Caitlin Krebs wants to teach in Baltimore City.
Money isn't terribly important to the Westminster native, an early childhood education major at the University of Maryland, College Park. She wants to work where she feels most needed.
But Krebs and other future educators are nervous about the prospects of a new teacher contract in Baltimore and about the national reform movement encapsulated by the Race to the Top for federal funding. They know they're more likely than their predecessors to be judged on the test scores of their students. And the promise of bigger raises is not enough to wipe away their misgivings.
"On paper, it can sound like a really good idea," Krebs says of reform measures like the Baltimore contract, which didn't pass a ratification vote in October but will be reconsidered by city teachers this month in similar form. "But I don't feel that judging teachers' performance solely on assessments is appropriate. It's an easy way out."
Krebs' concerns are shared by many of the university professors and administrators charged with preparing the next wave of teachers.
As teachers prepare to be evaluated on the performance of their students, education programs are readying for an era when they will be judged much more directly on the performance of their graduates.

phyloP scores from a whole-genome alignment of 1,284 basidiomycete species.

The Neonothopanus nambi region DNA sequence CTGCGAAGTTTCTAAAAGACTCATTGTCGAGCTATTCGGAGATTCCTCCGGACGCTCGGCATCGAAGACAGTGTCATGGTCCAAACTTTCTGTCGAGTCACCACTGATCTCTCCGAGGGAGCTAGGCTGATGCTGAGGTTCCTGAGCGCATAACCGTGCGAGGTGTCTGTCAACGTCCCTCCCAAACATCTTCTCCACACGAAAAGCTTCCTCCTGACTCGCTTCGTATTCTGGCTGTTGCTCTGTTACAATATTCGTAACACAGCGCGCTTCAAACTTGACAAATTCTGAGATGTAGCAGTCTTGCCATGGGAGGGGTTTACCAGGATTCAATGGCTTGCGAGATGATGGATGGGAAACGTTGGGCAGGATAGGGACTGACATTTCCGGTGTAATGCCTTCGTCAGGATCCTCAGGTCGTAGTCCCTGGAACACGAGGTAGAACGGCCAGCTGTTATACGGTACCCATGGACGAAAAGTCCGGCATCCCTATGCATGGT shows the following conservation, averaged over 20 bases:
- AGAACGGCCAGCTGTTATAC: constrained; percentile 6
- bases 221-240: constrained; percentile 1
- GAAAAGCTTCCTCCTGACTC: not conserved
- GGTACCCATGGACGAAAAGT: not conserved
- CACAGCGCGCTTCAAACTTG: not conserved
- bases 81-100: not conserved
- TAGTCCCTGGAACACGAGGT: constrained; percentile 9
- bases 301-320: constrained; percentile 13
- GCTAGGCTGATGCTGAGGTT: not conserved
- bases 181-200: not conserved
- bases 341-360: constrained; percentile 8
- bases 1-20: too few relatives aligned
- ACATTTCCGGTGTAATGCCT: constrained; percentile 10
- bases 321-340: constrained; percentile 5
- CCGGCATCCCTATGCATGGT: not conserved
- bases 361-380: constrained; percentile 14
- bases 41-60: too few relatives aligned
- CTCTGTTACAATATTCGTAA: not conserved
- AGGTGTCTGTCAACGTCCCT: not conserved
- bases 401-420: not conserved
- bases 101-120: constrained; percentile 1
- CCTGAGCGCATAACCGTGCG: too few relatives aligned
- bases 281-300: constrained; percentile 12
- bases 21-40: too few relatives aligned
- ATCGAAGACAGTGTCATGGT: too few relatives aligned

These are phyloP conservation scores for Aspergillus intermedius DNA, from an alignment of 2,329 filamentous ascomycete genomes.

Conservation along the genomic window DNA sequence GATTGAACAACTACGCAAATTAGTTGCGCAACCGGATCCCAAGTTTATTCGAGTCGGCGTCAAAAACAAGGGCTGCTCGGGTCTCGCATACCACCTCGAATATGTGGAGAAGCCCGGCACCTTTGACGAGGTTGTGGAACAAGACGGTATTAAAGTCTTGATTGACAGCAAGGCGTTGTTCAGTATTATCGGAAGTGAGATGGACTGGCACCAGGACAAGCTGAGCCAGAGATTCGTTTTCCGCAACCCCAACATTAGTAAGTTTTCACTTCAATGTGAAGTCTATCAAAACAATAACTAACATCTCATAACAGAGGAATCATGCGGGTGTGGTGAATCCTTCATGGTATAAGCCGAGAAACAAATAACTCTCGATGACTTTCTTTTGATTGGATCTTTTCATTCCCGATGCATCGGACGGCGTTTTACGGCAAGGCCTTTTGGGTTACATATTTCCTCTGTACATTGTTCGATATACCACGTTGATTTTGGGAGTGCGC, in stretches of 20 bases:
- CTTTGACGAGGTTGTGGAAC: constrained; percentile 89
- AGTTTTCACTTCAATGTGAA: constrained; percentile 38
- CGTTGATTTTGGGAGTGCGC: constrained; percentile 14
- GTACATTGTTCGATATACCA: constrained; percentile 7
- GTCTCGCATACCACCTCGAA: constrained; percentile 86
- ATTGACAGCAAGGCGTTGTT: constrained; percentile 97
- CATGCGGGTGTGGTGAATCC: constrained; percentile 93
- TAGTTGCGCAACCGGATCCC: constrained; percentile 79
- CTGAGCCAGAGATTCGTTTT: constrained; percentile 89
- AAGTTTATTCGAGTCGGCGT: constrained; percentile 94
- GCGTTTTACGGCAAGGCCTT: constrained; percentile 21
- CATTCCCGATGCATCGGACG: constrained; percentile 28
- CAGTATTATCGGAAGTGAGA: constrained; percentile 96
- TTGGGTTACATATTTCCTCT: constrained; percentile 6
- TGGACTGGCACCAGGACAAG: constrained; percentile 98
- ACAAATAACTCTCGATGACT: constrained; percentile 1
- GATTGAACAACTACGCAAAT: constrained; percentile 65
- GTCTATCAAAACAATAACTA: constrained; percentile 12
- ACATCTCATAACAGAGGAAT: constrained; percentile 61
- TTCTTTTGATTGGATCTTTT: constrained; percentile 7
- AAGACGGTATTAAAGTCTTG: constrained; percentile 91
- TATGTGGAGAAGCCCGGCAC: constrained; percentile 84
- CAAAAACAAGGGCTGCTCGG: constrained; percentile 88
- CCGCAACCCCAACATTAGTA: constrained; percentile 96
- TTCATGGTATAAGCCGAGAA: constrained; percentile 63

"These new approaches are going to hold education schools accountable," says Jennifer King Rice, a professor of education at the University of Maryland, College Park. "Simply passing out a master's degree isn't going to be enough anymore, and I think that's a good thing."
But she and others caution that progress on accountability can be made only if the method of evaluating teacher performance is sound.
"In an ideal world, it's a good thing," says Peter Murrell, dean of education at Loyola University Maryland. "It could tell us whether schools of education are really doing what they need to in putting the focus on teachers' impact. But it could have a negative effect if all we're doing is going to a box score on teachers instead of creating an authentic measure of their impact."
If union and school system leaders have their way, the new city contract would tie teacher pay to student performance rather than seniority, a radical step toward the data-driven accountability so many education reformers call essential. Though the contract would only institute the pay-for-performance approach in Baltimore, the state has been developing a plan under which 50 percent of a teacher's evaluation will be tied to student achievement. State schools Superintendent Nancy S. Grasmick has said the city contract could represent a model for all of Maryland.